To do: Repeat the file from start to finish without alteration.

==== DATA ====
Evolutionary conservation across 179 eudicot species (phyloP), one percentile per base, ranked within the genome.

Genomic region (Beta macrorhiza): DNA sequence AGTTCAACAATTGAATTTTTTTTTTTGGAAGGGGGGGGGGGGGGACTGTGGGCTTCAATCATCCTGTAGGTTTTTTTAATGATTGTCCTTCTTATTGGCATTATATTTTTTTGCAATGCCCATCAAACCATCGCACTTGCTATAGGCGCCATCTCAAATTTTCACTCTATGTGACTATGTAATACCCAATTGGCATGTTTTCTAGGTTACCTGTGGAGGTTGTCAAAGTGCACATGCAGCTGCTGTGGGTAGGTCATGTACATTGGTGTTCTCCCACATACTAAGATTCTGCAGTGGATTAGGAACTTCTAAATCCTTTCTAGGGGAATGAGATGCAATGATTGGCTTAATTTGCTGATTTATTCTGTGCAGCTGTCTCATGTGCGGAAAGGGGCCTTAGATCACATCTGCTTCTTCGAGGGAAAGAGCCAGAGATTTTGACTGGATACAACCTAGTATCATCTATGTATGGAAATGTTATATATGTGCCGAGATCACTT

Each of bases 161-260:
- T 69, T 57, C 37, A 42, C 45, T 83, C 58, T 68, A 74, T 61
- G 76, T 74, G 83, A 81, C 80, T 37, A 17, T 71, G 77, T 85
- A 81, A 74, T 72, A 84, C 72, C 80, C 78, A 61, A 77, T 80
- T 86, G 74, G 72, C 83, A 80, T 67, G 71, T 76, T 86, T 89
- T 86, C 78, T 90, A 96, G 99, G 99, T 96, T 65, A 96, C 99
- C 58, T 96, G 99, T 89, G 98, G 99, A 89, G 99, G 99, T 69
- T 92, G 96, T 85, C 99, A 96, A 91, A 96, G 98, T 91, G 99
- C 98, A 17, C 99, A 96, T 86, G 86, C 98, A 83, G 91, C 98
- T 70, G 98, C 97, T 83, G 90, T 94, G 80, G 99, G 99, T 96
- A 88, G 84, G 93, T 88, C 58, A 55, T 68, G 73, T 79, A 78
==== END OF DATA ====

Evolutionary conservation across 179 eudicot species (phyloP), one percentile per base, ranked within the genome.

Genomic region (Beta macrorhiza): DNA sequence AGTTCAACAATTGAATTTTTTTTTTTGGAAGGGGGGGGGGGGGGACTGTGGGCTTCAATCATCCTGTAGGTTTTTTTAATGATTGTCCTTCTTATTGGCATTATATTTTTTTGCAATGCCCATCAAACCATCGCACTTGCTATAGGCGCCATCTCAAATTTTCACTCTATGTGACTATGTAATACCCAATTGGCATGTTTTCTAGGTTACCTGTGGAGGTTGTCAAAGTGCACATGCAGCTGCTGTGGGTAGGTCATGTACATTGGTGTTCTCCCACATACTAAGATTCTGCAGTGGATTAGGAACTTCTAAATCCTTTCTAGGGGAATGAGATGCAATGATTGGCTTAATTTGCTGATTTATTCTGTGCAGCTGTCTCATGTGCGGAAAGGGGCCTTAGATCACATCTGCTTCTTCGAGGGAAAGAGCCAGAGATTTTGACTGGATACAACCTAGTATCATCTATGTATGGAAATGTTATATATGTGCCGAGATCACTT

Each of bases 161-260:
- T 69, T 57, C 37, A 42, C 45, T 83, C 58, T 68, A 74, T 61
- G 76, T 74, G 83, A 81, C 80, T 37, A 17, T 71, G 77, T 85
- A 81, A 74, T 72, A 84, C 72, C 80, C 78, A 61, A 77, T 80
- T 86, G 74, G 72, C 83, A 80, T 67, G 71, T 76, T 86, T 89
- T 86, C 78, T 90, A 96, G 99, G 99, T 96, T 65, A 96, C 99
- C 58, T 96, G 99, T 89, G 98, G 99, A 89, G 99, G 99, T 69
- T 92, G 96, T 85, C 99, A 96, A 91, A 96, G 98, T 91, G 99
- C 98, A 17, C 99, A 96, T 86, G 86, C 98, A 83, G 91, C 98
- T 70, G 98, C 97, T 83, G 90, T 94, G 80, G 99, G 99, T 96
- A 88, G 84, G 93, T 88, C 58, A 55, T 68, G 73, T 79, A 78